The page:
Whether it is the children from Nottingham who have become prostitues, a Leeds estate practically abandoned by the police, the Caribbean immigrants who learned the hard way that the colour of their skin barred them from their aspirations for a better life, the life of young women who sell themselves for drugs or out a lack of other options, the 11 year-old criminal pro - Davies finds a world that is gruesome and heartbreaking, all just streets away from the middle classes that ignore them.
While laying out the reality of crime, police corruption, unemployment, despair, tuberculosis, damp, broken families, racist violence and much else in shocking detail this book is much more than a litany of tragedy. He tears open the self-serving myths about how the poor are deemed responsible for their own plight with example after example.
Davies explains the politics of poverty - how this country of the poor was created and how the Conservative governments of Thatcher and Major brought the severe impoverishment of a quarter of Britain's population about, and writing in 1997, he notes how little the incoming Labour government intended to do about the problem.
There have been improvements since 1997, but this book remains terribly relevant. It is not always easy to read, but you really should.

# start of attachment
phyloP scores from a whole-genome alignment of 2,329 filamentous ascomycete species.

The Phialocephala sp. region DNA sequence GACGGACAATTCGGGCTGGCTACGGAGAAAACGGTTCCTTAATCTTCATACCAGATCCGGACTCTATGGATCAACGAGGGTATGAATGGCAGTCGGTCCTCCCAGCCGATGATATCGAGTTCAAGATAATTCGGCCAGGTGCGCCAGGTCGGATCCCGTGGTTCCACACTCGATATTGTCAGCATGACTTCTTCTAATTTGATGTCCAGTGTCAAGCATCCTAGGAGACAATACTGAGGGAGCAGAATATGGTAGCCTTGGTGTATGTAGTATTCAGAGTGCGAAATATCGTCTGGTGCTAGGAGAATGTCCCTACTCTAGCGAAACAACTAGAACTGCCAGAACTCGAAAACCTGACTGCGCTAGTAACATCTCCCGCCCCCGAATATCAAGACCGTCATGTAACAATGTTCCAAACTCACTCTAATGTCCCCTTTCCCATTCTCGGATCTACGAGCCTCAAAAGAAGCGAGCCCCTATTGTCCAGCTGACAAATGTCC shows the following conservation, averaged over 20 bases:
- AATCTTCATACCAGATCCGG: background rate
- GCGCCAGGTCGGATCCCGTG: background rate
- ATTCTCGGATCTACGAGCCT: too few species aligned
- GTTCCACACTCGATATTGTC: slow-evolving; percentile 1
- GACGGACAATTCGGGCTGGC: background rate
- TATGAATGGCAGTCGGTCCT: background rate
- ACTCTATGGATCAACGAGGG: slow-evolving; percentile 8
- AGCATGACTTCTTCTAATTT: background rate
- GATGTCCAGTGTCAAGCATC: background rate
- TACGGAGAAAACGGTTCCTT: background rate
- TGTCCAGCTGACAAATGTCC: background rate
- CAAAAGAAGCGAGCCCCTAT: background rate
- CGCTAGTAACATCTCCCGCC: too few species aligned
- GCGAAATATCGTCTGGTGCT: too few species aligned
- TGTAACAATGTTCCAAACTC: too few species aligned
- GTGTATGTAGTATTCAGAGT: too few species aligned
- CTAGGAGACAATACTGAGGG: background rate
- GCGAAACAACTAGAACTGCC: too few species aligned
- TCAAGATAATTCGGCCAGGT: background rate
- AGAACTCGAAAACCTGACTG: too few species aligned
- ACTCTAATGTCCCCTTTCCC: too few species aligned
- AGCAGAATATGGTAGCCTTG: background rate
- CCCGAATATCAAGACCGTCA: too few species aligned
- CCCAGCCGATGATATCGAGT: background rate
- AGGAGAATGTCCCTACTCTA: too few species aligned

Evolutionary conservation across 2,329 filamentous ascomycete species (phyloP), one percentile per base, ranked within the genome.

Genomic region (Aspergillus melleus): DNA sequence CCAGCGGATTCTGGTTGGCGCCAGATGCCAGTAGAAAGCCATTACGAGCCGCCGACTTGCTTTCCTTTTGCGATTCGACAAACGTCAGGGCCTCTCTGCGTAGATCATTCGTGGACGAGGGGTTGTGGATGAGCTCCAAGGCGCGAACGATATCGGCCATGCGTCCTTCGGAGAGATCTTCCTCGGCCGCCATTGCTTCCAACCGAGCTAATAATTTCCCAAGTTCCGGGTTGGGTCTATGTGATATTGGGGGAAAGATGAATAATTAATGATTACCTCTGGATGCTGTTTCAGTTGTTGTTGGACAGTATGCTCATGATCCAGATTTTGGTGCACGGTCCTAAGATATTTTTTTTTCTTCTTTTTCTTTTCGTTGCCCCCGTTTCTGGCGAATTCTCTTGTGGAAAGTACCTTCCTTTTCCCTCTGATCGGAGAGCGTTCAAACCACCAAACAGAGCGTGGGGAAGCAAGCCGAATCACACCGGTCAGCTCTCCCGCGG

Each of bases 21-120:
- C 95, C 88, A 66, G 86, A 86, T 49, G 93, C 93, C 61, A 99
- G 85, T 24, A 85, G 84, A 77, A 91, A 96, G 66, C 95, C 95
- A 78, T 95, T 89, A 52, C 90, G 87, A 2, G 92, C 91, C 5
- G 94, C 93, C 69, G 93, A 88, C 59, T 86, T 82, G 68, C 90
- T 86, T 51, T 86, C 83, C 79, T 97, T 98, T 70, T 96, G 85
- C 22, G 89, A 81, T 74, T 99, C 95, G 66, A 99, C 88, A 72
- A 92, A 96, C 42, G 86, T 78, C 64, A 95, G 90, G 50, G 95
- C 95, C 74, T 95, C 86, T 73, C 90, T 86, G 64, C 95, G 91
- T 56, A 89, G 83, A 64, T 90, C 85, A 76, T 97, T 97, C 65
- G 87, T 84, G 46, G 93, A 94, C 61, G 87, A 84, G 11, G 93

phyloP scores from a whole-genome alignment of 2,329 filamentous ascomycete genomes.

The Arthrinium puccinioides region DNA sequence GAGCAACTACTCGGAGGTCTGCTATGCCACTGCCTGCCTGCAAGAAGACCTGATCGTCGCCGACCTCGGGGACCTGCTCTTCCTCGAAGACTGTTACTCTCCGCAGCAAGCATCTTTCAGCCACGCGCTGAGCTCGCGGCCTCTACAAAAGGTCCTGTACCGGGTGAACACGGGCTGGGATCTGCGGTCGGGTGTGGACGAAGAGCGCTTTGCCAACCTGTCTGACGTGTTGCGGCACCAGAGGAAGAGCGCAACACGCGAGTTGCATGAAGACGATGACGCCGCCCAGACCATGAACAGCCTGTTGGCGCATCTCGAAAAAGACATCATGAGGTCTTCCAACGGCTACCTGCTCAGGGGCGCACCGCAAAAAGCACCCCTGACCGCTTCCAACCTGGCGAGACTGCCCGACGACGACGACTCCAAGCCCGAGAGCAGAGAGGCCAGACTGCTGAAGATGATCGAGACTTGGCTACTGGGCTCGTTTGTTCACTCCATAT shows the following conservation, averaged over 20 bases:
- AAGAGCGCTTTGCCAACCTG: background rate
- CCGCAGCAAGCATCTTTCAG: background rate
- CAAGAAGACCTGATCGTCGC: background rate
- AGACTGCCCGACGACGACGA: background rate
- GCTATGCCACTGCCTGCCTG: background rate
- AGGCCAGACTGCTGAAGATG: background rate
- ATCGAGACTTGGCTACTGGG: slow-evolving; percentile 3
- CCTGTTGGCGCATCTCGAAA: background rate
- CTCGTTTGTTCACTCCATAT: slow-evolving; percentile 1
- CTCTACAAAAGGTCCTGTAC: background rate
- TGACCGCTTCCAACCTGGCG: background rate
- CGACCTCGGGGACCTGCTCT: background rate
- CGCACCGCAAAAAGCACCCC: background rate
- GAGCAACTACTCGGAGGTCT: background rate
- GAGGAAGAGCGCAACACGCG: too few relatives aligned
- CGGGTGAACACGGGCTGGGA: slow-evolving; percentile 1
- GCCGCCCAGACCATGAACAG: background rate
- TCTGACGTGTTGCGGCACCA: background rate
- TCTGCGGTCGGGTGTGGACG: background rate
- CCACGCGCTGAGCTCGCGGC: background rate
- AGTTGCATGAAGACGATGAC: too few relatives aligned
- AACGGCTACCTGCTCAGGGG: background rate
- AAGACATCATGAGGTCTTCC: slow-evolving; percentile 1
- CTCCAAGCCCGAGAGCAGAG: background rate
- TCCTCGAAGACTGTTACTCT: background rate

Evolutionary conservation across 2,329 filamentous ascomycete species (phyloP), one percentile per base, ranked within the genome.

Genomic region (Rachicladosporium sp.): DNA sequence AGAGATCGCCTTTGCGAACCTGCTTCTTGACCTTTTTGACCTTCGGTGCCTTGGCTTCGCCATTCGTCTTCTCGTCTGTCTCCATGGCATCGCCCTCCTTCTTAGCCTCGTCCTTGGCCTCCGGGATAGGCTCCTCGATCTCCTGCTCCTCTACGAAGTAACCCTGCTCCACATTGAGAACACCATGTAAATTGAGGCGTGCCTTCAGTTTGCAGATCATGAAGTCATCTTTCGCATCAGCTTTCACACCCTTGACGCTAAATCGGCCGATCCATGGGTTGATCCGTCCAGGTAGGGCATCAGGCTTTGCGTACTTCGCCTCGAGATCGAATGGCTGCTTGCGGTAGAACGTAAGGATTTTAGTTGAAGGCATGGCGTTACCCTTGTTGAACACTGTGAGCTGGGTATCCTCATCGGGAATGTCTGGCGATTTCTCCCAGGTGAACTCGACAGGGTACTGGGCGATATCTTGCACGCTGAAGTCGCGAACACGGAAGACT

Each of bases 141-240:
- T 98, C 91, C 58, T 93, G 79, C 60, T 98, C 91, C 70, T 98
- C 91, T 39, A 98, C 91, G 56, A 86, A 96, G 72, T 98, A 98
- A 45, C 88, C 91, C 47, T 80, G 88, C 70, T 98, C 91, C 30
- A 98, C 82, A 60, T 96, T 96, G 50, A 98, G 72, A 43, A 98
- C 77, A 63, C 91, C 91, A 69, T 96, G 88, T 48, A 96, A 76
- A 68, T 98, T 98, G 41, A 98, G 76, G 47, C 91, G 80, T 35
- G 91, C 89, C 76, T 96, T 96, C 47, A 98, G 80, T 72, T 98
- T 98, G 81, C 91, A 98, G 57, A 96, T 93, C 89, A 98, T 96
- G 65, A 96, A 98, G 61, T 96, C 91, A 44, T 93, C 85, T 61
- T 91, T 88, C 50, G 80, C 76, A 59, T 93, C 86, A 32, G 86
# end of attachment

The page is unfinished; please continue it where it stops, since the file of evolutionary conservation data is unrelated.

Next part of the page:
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14 of 15 people found the following review helpful By David Smail on 20 Oct. 1999
Format: Paperback
One emerges shaken to the core from this account of poverty in Britain and its effects on the minds, bodies and souls of those in its grip. God knows what it must have been like to write it. Nick Davies's investigations demonstrate a courage and tenacity distinctly lacking in academic and political approaches to poverty, but that's not all: his understanding of the socio-economic and political causes of this horrific picture is both acute and profound. Absurd to complain that he offers no solutions. The solutions are implied in every line. This is journalism at its very, very best.